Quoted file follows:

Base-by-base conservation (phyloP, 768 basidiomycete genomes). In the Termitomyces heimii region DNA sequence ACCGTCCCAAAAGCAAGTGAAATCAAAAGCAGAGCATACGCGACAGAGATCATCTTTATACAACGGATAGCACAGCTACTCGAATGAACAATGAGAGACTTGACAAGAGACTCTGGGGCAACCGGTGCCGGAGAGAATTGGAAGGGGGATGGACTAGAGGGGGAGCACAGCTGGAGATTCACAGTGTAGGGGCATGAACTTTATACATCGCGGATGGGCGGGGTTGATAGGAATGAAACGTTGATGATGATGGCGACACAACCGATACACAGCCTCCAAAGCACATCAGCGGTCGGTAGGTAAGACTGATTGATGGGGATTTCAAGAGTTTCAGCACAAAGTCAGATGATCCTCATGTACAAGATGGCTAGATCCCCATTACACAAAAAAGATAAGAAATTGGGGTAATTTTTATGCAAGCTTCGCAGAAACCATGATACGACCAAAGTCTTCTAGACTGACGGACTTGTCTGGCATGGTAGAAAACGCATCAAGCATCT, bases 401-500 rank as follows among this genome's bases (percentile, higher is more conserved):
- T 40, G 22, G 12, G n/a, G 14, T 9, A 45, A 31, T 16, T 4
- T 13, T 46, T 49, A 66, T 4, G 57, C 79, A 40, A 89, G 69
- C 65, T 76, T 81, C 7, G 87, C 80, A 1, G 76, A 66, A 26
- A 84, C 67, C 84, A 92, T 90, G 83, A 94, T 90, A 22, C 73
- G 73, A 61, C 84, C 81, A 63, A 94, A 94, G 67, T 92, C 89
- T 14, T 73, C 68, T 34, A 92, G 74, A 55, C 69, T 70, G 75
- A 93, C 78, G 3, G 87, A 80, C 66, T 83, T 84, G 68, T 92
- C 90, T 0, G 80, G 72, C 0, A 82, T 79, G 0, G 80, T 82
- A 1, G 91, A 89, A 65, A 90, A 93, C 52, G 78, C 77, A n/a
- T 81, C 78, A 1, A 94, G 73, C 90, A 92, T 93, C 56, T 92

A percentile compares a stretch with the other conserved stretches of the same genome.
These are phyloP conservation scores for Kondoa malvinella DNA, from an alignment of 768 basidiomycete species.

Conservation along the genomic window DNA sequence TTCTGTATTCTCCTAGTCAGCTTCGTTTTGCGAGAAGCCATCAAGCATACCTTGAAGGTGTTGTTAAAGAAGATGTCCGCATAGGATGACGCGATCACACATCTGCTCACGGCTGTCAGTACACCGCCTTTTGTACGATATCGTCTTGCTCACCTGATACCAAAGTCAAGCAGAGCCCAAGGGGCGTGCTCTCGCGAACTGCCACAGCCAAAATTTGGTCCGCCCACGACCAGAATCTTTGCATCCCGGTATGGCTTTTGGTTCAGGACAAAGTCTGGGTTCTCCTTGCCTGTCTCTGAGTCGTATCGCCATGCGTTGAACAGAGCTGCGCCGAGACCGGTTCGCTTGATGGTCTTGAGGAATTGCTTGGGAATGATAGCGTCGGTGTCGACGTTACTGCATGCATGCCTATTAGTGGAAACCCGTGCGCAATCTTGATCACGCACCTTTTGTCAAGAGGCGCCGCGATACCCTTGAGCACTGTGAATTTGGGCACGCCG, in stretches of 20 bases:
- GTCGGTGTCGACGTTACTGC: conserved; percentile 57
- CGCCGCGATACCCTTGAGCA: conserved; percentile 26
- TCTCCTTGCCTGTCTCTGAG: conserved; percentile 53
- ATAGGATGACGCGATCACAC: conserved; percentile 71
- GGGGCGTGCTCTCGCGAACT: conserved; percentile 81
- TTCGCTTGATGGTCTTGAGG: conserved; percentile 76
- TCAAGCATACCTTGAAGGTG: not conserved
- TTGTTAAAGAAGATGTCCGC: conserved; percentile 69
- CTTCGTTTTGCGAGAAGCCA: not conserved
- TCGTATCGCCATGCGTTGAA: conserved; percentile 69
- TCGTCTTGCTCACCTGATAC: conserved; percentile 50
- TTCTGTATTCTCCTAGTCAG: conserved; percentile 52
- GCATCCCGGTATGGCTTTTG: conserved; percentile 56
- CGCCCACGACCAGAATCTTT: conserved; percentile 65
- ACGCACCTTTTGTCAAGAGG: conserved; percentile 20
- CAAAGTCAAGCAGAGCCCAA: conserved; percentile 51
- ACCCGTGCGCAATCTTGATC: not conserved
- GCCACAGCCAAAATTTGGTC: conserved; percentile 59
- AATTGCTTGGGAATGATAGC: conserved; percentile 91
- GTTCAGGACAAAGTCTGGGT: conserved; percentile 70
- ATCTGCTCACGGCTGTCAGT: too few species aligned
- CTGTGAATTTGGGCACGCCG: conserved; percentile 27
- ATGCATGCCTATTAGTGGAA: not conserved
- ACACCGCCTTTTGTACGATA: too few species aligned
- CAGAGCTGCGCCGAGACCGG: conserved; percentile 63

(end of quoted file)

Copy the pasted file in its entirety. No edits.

Base-by-base conservation (phyloP, 768 basidiomycete genomes). In the Termitomyces heimii region DNA sequence ACCGTCCCAAAAGCAAGTGAAATCAAAAGCAGAGCATACGCGACAGAGATCATCTTTATACAACGGATAGCACAGCTACTCGAATGAACAATGAGAGACTTGACAAGAGACTCTGGGGCAACCGGTGCCGGAGAGAATTGGAAGGGGGATGGACTAGAGGGGGAGCACAGCTGGAGATTCACAGTGTAGGGGCATGAACTTTATACATCGCGGATGGGCGGGGTTGATAGGAATGAAACGTTGATGATGATGGCGACACAACCGATACACAGCCTCCAAAGCACATCAGCGGTCGGTAGGTAAGACTGATTGATGGGGATTTCAAGAGTTTCAGCACAAAGTCAGATGATCCTCATGTACAAGATGGCTAGATCCCCATTACACAAAAAAGATAAGAAATTGGGGTAATTTTTATGCAAGCTTCGCAGAAACCATGATACGACCAAAGTCTTCTAGACTGACGGACTTGTCTGGCATGGTAGAAAACGCATCAAGCATCT, bases 401-500 rank as follows among this genome's bases (percentile, higher is more conserved):
- T 40, G 22, G 12, G n/a, G 14, T 9, A 45, A 31, T 16, T 4
- T 13, T 46, T 49, A 66, T 4, G 57, C 79, A 40, A 89, G 69
- C 65, T 76, T 81, C 7, G 87, C 80, A 1, G 76, A 66, A 26
- A 84, C 67, C 84, A 92, T 90, G 83, A 94, T 90, A 22, C 73
- G 73, A 61, C 84, C 81, A 63, A 94, A 94, G 67, T 92, C 89
- T 14, T 73, C 68, T 34, A 92, G 74, A 55, C 69, T 70, G 75
- A 93, C 78, G 3, G 87, A 80, C 66, T 83, T 84, G 68, T 92
- C 90, T 0, G 80, G 72, C 0, A 82, T 79, G 0, G 80, T 82
- A 1, G 91, A 89, A 65, A 90, A 93, C 52, G 78, C 77, A n/a
- T 81, C 78, A 1, A 94, G 73, C 90, A 92, T 93, C 56, T 92

A percentile compares a stretch with the other conserved stretches of the same genome.
These are phyloP conservation scores for Kondoa malvinella DNA, from an alignment of 768 basidiomycete species.

Conservation along the genomic window DNA sequence TTCTGTATTCTCCTAGTCAGCTTCGTTTTGCGAGAAGCCATCAAGCATACCTTGAAGGTGTTGTTAAAGAAGATGTCCGCATAGGATGACGCGATCACACATCTGCTCACGGCTGTCAGTACACCGCCTTTTGTACGATATCGTCTTGCTCACCTGATACCAAAGTCAAGCAGAGCCCAAGGGGCGTGCTCTCGCGAACTGCCACAGCCAAAATTTGGTCCGCCCACGACCAGAATCTTTGCATCCCGGTATGGCTTTTGGTTCAGGACAAAGTCTGGGTTCTCCTTGCCTGTCTCTGAGTCGTATCGCCATGCGTTGAACAGAGCTGCGCCGAGACCGGTTCGCTTGATGGTCTTGAGGAATTGCTTGGGAATGATAGCGTCGGTGTCGACGTTACTGCATGCATGCCTATTAGTGGAAACCCGTGCGCAATCTTGATCACGCACCTTTTGTCAAGAGGCGCCGCGATACCCTTGAGCACTGTGAATTTGGGCACGCCG, in stretches of 20 bases:
- GTCGGTGTCGACGTTACTGC: conserved; percentile 57
- CGCCGCGATACCCTTGAGCA: conserved; percentile 26
- TCTCCTTGCCTGTCTCTGAG: conserved; percentile 53
- ATAGGATGACGCGATCACAC: conserved; percentile 71
- GGGGCGTGCTCTCGCGAACT: conserved; percentile 81
- TTCGCTTGATGGTCTTGAGG: conserved; percentile 76
- TCAAGCATACCTTGAAGGTG: not conserved
- TTGTTAAAGAAGATGTCCGC: conserved; percentile 69
- CTTCGTTTTGCGAGAAGCCA: not conserved
- TCGTATCGCCATGCGTTGAA: conserved; percentile 69
- TCGTCTTGCTCACCTGATAC: conserved; percentile 50
- TTCTGTATTCTCCTAGTCAG: conserved; percentile 52
- GCATCCCGGTATGGCTTTTG: conserved; percentile 56
- CGCCCACGACCAGAATCTTT: conserved; percentile 65
- ACGCACCTTTTGTCAAGAGG: conserved; percentile 20
- CAAAGTCAAGCAGAGCCCAA: conserved; percentile 51
- ACCCGTGCGCAATCTTGATC: not conserved
- GCCACAGCCAAAATTTGGTC: conserved; percentile 59
- AATTGCTTGGGAATGATAGC: conserved; percentile 91
- GTTCAGGACAAAGTCTGGGT: conserved; percentile 70
- ATCTGCTCACGGCTGTCAGT: too few species aligned
- CTGTGAATTTGGGCACGCCG: conserved; percentile 27
- ATGCATGCCTATTAGTGGAA: not conserved
- ACACCGCCTTTTGTACGATA: too few species aligned
- CAGAGCTGCGCCGAGACCGG: conserved; percentile 63